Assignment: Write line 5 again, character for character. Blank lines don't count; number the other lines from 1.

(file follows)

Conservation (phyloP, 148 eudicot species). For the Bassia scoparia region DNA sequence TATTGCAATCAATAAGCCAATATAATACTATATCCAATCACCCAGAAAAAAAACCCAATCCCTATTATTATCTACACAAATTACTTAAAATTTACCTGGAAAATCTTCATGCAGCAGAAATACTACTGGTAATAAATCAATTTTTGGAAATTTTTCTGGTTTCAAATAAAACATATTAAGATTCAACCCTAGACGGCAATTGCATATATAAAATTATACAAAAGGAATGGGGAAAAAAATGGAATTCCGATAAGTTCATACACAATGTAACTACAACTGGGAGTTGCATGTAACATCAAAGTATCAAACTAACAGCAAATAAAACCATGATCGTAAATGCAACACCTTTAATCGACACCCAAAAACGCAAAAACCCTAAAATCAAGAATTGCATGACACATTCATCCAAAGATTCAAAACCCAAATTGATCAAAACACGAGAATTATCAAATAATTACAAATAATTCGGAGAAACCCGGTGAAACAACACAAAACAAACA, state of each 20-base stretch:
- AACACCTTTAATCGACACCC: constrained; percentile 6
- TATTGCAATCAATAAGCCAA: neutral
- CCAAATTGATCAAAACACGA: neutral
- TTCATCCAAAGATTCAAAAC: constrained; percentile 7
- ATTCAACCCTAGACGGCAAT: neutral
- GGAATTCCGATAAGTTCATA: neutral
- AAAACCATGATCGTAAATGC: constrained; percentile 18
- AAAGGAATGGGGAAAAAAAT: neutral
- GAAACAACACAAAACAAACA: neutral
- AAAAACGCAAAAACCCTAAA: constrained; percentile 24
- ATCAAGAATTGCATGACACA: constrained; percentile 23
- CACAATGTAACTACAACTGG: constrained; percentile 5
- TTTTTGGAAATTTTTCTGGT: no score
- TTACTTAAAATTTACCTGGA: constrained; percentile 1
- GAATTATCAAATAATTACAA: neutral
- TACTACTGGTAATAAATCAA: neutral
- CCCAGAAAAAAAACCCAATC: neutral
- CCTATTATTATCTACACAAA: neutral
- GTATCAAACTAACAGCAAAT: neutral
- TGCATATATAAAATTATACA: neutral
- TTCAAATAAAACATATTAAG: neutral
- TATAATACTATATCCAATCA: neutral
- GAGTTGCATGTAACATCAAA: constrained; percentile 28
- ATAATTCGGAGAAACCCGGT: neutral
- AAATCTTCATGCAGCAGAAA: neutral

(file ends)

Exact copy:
- TTCATCCAAAGATTCAAAAC: constrained; percentile 7